Despite its relative insulation from public pressure, presidential trade policy had its desired effect for decades. Successive presidents used trade policy for geopolitical aims, while reducing barriers to trade through rounds of multilateral negotiations and free trade agreements such as the North American Free Trade Agreement.

But over the past thirty years, presidential trade policy has become unhinged from its original goals. Industry groups now dominate trade advisory committees; as a result, the executive branch is arguably more captured than Congress, where the sheer number of members representing diverse constituencies ensures a more balanced debate. Free trade advocates increasingly pushed for new trade agreements that benefitted narrow but politically influential industries, without adequately compensating the American workers who lost from increased competition from imports. Foreign policy and national security arguments are now often rhetorical justifications slapped onto trade policies simply to whip up support. These trends have led to the bipartisan backlash against trade that emerged in the last few years. So strong is the anti-trade tide that during the 2016 presidential race then-candidate Trump, Sen. Bernie Sanders and even former Secretary of State Hillary Clinton all declared their opposition to the proposed Trans-Pacific Partnership.

Congress’s fateful decision to abdicate its power has now come home to roost. Had Congress played a more meaningful role over the last few decades, trade liberalization would almost certainly have been less aggressive. But it also would have had more domestic political support. Having to assemble widespread coalitions in Congress ensures that the policies that Congress creates better represent all of the people of the United States, and are therefore more politically durable. And of course, Congress retains the ability to overturn presidential action on trade by statute. But Congress has shown little interest in doing so, and thus now has to accept the possibility of a trade war—one that they have indirectly authorized by granting so much power to the president.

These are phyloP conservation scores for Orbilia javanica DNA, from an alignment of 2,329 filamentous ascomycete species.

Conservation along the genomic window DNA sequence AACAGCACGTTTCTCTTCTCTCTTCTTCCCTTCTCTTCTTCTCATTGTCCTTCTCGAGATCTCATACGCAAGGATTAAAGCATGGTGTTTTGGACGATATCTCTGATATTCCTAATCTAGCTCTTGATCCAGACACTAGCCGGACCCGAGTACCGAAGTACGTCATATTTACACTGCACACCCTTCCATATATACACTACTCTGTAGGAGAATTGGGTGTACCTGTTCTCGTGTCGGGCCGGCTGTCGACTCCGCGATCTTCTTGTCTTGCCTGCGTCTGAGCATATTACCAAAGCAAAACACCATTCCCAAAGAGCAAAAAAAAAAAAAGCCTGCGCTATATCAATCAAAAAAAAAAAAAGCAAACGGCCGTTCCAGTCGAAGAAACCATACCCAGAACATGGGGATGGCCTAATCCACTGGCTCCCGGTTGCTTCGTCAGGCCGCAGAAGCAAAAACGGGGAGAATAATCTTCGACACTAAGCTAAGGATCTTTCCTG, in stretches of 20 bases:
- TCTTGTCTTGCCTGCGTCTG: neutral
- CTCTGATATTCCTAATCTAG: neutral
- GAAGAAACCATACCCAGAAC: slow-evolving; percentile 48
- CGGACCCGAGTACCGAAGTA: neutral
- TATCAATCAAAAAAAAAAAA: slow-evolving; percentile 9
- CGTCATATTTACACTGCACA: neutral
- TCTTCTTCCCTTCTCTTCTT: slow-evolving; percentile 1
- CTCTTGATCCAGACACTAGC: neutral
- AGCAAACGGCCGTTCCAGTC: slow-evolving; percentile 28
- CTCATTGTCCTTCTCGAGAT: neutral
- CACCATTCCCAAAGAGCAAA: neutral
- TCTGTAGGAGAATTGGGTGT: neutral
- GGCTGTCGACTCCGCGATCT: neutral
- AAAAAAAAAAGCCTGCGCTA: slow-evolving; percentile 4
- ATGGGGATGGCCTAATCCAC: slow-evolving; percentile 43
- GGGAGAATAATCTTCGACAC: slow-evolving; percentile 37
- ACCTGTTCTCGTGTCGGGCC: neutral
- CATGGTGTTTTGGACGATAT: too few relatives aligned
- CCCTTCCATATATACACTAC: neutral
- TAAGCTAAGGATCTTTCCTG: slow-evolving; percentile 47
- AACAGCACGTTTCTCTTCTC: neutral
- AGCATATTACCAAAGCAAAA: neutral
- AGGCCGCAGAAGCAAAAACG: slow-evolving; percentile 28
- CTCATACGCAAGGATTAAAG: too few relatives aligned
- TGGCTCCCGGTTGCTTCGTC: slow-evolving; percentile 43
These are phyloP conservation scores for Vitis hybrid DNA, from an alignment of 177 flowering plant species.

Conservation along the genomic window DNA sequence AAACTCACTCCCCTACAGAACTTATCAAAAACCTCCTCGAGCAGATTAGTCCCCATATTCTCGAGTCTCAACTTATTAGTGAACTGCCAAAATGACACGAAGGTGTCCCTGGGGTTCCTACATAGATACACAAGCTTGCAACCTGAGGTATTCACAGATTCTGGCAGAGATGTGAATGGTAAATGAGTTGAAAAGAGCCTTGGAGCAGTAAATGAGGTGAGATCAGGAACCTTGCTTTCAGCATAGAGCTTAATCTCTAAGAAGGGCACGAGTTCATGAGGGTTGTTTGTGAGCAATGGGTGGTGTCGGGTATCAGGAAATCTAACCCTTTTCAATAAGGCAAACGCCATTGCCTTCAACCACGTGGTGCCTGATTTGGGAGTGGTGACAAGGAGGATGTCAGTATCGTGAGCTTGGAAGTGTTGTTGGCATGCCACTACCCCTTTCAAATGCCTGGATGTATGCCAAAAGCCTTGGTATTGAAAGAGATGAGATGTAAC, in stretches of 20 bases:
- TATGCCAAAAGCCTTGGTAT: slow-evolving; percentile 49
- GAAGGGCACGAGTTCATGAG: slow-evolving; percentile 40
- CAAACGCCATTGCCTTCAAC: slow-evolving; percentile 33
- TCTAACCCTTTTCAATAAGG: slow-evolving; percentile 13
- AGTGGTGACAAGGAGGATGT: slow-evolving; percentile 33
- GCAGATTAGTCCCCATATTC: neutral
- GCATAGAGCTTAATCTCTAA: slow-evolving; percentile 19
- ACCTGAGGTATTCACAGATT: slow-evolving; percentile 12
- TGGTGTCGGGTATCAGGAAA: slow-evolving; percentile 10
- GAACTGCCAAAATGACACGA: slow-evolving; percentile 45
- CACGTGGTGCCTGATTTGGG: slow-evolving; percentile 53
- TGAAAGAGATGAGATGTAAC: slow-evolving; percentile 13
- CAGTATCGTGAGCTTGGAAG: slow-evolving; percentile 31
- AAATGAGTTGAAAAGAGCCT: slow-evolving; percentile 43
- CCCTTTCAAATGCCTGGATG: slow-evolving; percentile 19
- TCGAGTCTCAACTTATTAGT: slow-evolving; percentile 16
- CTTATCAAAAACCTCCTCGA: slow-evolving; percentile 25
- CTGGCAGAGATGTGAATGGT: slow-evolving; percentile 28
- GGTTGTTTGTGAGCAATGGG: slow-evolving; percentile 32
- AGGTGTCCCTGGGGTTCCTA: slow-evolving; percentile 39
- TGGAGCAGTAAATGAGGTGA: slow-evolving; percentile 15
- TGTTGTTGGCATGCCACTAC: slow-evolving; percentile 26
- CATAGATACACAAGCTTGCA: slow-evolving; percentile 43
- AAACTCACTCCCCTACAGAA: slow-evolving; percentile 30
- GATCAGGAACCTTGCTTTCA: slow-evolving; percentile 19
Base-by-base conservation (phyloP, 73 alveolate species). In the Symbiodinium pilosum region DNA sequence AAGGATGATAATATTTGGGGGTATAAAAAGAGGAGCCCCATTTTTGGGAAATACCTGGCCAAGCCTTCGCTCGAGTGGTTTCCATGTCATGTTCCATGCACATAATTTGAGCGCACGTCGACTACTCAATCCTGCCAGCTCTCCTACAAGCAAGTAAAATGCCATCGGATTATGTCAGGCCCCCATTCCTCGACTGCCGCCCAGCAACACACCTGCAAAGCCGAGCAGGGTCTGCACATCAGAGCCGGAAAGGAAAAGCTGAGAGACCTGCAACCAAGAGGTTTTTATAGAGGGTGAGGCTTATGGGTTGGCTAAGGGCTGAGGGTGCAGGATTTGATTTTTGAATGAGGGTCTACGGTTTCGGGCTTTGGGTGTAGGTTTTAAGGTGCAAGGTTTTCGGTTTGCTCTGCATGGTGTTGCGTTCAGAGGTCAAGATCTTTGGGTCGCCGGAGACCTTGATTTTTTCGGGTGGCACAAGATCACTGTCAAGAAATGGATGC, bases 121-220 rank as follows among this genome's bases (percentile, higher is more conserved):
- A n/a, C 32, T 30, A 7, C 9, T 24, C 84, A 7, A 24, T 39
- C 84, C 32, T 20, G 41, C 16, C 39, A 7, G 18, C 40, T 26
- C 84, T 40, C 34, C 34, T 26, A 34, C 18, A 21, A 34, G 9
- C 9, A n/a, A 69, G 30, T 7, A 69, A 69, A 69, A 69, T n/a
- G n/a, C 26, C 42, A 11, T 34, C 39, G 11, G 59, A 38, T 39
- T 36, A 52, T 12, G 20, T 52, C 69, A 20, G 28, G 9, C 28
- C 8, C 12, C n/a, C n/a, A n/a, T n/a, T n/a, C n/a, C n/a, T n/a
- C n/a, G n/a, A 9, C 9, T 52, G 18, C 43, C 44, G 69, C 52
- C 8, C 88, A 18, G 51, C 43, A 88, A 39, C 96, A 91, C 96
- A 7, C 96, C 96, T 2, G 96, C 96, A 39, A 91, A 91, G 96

From a constitutional point of view, trade wars are like shooting wars. Our Constitution gives Congress power over the initiation of both. But in the 20th century, a belief that the president is more capable and efficient in managing the nation’s foreign affairs—and more likely to reach particular policy outcomes, such as lower trade barriers—led Congress to cede ground to the president. The Framers of our Constitution, however, recognized that the structure of policy making should be designed to ensure a balance of interests through a democratic process, not to ensure the adoption of a particular policy. Having designed a legal system that provides no effective checks on presidential action, the proponents of trade liberalization are now learning that lesson the hard way.

Timothy Meyer is an expert in public international law, with an emphasis on international economic and environmental law. His current research examines how international economic agreements relate and respond to concerns about economic opportunity and inequality. His past research looks at the interaction of international and local rules on energy subsidies, the role of local governments in free trade agreements and the creation of non-binding "soft law" obligations. Before joining the legal academy, Professor Meyer practiced law for several years at the Office of the Legal Adviser, U.S. Department of State, and served as a law clerk for Justice Neil M. Gorsuch when he sat on the U.S. Court of Appeals for the Tenth Circuit. Professor Meyer earned his B.A. and M.A. in history from Stanford University, where he graduated Phi Beta Kappa, and his J.D. and Ph.D. in Jurisprudence and Social Policy from the University of California, Berkeley. While at Berkeley, he held a Public Policy and Nuclear Threats Fellowship from the University of California Institute on Global Conflict and Cooperation.
Ganesh Sitaraman is a Professor of Law and Director of the Program on Law and Government at Vanderbilt Law School. His most recent book is The Great Democracy: How to Fix our Politics, Unrig the Economy, and Unite America.